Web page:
The light of his beacon caught the yellow and white streak jumping into his direction and he ducked just in time to avoid contact.
The full grown le-matya was not pleased at all by his intrusions into its layer, this much was clear when he finally managed to steady his light enough to fully capture its angry, hissing face with its razor-sharp teeth.
The wildcat was getting ready to pounce but just before it was going to launch itself from its powerful hind legs to hurtle towards its prey, the massive animal whipped its head to the side.
A bright orange light filled the otherwise dark cave, striking the le-matya’s side with perfect accuracy. The creature hissed loudly before it collapsed.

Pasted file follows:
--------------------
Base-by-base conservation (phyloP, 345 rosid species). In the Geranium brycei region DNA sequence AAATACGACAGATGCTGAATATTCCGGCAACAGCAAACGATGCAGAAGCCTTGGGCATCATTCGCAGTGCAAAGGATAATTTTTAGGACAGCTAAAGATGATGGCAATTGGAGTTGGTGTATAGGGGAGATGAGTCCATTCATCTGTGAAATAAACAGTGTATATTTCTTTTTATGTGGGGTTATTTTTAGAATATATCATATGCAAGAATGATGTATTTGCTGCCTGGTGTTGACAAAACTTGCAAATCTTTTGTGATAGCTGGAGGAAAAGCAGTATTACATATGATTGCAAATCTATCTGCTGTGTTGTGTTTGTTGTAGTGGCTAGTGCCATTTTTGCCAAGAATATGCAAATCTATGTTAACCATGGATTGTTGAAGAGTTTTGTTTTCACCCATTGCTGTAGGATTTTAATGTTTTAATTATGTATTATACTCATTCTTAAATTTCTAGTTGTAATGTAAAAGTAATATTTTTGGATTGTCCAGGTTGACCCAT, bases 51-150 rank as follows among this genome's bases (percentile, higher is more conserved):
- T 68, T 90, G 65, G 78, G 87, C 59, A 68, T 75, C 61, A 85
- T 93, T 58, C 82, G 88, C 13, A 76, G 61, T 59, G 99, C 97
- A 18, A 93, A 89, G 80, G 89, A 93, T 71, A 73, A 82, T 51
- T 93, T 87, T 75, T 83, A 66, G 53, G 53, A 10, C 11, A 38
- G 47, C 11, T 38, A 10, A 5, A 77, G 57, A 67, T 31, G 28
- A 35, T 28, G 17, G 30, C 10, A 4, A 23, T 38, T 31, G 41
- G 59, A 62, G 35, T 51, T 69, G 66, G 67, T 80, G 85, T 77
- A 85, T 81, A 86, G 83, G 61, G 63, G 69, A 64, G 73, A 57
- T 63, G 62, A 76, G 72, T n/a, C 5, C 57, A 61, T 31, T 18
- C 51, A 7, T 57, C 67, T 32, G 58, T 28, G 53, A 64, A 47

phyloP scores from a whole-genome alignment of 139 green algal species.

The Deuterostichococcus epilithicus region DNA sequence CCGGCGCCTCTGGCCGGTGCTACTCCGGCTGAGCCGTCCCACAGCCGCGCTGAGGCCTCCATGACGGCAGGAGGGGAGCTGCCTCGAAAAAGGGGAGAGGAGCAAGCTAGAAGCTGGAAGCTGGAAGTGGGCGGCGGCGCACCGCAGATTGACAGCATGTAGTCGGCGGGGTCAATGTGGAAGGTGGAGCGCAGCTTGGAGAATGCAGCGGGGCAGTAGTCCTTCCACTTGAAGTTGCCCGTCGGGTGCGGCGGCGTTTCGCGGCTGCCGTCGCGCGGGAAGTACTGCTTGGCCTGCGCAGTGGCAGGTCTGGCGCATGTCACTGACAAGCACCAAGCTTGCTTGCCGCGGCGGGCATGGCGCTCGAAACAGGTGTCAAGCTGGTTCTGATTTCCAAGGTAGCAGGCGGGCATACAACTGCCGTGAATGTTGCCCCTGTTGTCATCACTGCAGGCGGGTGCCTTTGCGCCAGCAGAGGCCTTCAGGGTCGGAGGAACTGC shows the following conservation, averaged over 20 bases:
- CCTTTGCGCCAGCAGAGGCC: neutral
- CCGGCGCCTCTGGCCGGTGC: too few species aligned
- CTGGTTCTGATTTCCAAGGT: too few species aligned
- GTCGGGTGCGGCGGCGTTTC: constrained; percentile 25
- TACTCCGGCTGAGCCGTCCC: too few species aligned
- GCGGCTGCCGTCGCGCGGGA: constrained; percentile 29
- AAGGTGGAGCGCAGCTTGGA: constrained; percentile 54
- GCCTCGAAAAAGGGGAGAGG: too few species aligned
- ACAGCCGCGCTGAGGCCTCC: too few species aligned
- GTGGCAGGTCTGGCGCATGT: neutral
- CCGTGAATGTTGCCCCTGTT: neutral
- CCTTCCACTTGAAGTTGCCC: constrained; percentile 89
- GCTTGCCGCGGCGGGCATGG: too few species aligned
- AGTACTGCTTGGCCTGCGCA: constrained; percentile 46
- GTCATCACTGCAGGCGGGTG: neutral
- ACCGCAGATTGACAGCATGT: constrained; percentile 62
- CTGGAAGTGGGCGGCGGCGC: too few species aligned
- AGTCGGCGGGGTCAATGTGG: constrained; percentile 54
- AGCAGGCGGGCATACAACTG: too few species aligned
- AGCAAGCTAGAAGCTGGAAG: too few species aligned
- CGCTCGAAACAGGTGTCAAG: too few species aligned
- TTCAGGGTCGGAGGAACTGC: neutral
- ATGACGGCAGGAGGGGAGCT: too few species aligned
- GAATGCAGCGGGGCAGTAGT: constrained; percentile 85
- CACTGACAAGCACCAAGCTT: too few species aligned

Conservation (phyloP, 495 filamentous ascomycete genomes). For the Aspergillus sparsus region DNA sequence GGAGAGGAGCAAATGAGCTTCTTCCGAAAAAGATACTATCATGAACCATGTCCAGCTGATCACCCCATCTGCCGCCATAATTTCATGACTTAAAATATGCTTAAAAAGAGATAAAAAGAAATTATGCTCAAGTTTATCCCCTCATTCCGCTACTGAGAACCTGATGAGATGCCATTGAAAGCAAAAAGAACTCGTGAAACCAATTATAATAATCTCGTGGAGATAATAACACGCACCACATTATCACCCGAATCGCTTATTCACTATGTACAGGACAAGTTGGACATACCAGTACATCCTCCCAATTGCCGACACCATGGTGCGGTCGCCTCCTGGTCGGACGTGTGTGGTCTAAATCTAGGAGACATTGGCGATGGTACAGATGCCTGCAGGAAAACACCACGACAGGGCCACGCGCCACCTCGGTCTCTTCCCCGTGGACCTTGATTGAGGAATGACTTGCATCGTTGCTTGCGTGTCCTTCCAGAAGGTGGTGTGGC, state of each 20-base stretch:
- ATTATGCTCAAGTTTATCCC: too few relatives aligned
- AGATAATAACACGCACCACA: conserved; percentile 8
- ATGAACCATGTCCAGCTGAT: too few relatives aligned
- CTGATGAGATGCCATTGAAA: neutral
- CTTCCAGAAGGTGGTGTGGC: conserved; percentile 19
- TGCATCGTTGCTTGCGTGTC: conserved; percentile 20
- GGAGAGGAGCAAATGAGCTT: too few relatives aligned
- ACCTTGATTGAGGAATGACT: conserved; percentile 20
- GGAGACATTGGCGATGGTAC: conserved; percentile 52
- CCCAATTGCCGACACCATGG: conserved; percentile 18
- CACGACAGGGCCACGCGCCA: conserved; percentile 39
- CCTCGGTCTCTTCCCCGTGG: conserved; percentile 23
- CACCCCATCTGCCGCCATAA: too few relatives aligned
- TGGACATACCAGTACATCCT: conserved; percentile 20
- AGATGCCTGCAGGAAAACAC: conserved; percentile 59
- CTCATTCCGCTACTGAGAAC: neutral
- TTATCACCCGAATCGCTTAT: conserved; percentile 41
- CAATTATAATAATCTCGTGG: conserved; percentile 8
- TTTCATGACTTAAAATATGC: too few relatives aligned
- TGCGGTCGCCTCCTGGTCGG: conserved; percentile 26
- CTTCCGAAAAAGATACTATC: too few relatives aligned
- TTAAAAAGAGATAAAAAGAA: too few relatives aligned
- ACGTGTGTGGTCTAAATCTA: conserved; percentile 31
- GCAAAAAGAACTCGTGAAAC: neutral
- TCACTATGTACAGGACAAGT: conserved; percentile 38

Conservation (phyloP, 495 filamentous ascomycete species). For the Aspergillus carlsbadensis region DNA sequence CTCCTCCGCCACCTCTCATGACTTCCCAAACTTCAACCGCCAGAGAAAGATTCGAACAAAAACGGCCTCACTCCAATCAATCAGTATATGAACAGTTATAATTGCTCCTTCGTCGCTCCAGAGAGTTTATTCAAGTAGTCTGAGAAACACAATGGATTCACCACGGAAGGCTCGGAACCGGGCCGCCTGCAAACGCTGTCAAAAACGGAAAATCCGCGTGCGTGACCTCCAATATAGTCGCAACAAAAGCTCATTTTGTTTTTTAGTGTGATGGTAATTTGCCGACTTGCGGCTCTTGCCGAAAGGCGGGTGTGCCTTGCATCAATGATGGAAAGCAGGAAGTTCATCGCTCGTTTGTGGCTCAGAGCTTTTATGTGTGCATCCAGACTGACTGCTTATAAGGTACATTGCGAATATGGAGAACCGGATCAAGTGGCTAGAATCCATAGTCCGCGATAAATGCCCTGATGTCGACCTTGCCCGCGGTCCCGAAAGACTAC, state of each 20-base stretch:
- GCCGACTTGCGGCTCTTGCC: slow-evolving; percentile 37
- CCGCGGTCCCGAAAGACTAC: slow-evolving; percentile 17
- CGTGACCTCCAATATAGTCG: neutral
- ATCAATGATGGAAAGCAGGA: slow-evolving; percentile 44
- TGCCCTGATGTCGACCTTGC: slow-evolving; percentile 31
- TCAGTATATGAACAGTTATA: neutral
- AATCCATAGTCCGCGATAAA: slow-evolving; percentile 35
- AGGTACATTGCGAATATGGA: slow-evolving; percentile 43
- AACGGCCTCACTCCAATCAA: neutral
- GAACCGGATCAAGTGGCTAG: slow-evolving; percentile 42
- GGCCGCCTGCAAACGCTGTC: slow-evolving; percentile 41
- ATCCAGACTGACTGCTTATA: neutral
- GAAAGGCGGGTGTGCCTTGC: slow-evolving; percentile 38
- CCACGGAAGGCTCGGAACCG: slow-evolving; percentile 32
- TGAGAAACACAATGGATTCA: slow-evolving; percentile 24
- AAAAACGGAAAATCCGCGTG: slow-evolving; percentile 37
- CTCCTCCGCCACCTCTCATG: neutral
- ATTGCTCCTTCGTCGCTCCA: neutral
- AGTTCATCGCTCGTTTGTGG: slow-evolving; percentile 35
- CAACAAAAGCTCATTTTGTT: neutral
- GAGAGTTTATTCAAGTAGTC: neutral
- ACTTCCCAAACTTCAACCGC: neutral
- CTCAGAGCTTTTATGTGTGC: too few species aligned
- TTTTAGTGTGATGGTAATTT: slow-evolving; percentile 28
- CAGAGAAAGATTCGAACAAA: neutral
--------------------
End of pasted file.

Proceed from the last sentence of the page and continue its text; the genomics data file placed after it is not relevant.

Bensu directed his beacon towards the far end of the cave to illuminate Xylion, calmly standing in the open and securing his weapon.
“What in the name of Surak was that?”
Xylion raised an eyebrow. “A female Regarian le-matya. By its body language and behavior I estimate it to be roughly thirty-two years old, however a more detailed analysis would be required to determine its exact age.”
“I know it’s a bloody le-matya, the razor-sharp teeth and the bad attitude were a dead giveaway. What I want to know is why you didn’t tell me that you were going to use me as bait?”